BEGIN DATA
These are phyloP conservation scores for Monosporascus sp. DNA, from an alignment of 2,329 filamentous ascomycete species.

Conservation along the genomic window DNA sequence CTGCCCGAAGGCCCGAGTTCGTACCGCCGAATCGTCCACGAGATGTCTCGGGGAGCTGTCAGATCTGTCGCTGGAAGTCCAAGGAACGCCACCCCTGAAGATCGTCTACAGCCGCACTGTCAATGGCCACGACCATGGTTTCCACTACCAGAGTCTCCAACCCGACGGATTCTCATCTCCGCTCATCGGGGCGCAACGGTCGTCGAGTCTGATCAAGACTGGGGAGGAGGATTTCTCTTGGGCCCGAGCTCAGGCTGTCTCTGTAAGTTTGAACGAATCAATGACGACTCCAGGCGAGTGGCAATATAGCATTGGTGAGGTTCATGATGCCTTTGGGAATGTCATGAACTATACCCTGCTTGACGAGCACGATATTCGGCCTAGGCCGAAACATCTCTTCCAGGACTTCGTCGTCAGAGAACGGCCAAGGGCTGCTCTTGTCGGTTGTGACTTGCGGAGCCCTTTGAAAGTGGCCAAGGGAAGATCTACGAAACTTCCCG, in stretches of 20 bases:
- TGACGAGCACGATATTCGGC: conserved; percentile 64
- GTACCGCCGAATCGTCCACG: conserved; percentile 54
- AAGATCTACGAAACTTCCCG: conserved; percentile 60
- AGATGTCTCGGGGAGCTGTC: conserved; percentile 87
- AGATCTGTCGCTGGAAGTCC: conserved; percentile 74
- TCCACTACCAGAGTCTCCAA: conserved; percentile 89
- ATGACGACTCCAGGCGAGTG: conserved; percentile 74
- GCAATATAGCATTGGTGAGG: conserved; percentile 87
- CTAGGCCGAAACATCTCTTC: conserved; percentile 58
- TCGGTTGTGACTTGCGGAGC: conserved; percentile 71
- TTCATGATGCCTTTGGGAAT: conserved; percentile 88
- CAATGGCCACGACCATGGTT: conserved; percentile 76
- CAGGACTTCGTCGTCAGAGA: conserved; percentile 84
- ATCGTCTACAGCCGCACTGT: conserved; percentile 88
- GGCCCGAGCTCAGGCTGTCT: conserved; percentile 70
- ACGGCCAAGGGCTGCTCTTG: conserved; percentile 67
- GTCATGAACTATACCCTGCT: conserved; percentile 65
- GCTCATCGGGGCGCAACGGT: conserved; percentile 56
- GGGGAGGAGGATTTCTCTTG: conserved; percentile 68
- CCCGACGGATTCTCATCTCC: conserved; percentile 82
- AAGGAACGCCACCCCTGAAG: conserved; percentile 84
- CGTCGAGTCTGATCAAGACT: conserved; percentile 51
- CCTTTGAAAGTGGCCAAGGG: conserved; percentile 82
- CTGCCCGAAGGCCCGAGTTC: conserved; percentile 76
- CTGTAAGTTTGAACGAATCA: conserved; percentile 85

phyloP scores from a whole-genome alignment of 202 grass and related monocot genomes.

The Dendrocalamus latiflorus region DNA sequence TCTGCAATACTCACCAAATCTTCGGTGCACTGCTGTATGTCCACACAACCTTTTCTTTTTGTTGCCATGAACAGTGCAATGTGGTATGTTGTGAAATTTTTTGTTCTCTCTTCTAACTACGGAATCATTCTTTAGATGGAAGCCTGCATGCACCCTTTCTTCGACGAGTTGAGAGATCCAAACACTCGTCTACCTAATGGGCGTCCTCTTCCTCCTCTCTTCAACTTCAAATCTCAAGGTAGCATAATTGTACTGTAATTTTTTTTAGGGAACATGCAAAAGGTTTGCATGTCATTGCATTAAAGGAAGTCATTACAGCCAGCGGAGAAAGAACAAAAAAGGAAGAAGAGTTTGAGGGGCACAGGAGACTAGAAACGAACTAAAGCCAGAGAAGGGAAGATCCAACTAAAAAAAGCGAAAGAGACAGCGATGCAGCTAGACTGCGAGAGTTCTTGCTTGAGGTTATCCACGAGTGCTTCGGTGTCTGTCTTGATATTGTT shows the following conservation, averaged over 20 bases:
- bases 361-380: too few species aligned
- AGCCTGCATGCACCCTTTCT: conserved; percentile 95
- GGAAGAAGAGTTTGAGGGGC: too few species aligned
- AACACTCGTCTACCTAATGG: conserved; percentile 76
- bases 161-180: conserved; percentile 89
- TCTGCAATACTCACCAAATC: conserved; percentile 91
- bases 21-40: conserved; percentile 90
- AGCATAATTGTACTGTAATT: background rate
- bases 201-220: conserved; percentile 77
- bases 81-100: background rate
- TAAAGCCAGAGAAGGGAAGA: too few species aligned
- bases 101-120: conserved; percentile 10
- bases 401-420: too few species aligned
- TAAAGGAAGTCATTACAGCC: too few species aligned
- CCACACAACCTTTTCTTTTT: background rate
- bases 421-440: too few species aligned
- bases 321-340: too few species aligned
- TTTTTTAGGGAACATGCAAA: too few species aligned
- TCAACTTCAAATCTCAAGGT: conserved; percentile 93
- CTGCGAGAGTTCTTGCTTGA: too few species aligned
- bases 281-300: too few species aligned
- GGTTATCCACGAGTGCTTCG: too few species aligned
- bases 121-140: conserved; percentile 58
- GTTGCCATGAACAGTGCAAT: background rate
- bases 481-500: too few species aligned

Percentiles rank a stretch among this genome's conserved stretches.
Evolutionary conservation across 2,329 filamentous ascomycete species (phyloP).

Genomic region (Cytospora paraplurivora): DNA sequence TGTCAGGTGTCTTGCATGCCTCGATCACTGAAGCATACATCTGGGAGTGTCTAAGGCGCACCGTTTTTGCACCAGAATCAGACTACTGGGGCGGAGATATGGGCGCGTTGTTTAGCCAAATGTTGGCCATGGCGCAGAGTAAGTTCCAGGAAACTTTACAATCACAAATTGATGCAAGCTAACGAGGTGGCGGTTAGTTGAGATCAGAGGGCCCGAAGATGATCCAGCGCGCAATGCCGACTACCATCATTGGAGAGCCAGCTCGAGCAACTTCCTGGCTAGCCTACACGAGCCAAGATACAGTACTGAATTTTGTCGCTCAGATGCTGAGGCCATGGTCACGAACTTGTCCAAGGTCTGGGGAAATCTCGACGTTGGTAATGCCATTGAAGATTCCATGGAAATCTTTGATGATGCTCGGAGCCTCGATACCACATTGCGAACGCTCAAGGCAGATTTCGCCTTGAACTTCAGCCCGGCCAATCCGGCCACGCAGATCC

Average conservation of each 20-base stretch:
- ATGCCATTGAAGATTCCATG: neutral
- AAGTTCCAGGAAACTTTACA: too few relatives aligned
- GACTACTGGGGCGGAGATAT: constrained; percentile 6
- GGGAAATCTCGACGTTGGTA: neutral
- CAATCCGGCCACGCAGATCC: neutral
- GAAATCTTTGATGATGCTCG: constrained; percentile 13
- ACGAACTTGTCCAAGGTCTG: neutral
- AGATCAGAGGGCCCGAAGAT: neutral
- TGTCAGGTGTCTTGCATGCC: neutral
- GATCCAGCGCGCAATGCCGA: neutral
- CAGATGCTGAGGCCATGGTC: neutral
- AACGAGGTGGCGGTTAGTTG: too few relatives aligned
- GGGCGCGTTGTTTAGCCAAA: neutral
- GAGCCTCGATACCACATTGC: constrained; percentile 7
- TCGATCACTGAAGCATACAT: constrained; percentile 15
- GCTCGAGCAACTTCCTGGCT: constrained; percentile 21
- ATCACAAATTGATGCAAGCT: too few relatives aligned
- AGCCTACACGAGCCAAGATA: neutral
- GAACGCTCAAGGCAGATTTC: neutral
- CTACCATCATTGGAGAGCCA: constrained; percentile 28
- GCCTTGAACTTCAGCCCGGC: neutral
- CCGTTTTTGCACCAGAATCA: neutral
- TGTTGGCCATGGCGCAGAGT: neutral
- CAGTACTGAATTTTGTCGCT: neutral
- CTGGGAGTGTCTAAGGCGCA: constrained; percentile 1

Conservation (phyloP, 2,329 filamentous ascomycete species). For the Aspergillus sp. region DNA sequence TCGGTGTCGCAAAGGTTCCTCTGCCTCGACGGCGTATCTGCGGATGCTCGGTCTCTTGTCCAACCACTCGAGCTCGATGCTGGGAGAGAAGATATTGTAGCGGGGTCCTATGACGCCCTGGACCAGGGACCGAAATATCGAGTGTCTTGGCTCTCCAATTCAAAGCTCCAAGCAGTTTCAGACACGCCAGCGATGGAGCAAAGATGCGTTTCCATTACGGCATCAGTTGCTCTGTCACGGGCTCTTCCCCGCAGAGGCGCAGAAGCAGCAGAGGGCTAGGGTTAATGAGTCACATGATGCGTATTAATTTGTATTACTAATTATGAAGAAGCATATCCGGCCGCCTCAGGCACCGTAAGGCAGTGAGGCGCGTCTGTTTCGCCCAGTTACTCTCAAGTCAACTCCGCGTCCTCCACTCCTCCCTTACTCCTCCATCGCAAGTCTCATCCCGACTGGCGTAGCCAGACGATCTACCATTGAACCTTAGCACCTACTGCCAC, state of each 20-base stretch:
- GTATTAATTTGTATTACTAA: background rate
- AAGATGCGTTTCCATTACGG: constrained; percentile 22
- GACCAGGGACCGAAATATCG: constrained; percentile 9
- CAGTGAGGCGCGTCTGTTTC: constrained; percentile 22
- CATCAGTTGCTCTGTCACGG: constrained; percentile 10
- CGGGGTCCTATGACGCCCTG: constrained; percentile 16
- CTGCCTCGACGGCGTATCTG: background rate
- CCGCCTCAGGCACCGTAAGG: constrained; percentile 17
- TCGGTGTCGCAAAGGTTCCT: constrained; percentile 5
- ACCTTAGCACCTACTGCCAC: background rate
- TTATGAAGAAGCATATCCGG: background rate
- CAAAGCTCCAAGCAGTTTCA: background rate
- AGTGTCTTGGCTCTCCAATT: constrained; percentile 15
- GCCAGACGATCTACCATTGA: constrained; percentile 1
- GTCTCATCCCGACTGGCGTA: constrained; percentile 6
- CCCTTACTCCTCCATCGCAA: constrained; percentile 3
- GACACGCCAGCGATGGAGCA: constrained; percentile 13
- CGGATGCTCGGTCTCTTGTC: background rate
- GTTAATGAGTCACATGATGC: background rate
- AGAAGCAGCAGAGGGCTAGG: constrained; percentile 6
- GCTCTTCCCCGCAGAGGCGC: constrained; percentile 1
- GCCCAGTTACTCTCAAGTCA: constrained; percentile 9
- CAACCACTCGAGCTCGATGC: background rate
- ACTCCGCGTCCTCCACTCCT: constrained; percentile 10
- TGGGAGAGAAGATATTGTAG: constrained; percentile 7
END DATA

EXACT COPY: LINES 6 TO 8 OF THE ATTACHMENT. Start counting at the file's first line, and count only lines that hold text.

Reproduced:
- AGATGTCTCGGGGAGCTGTC: conserved; percentile 87
- AGATCTGTCGCTGGAAGTCC: conserved; percentile 74
- TCCACTACCAGAGTCTCCAA: conserved; percentile 89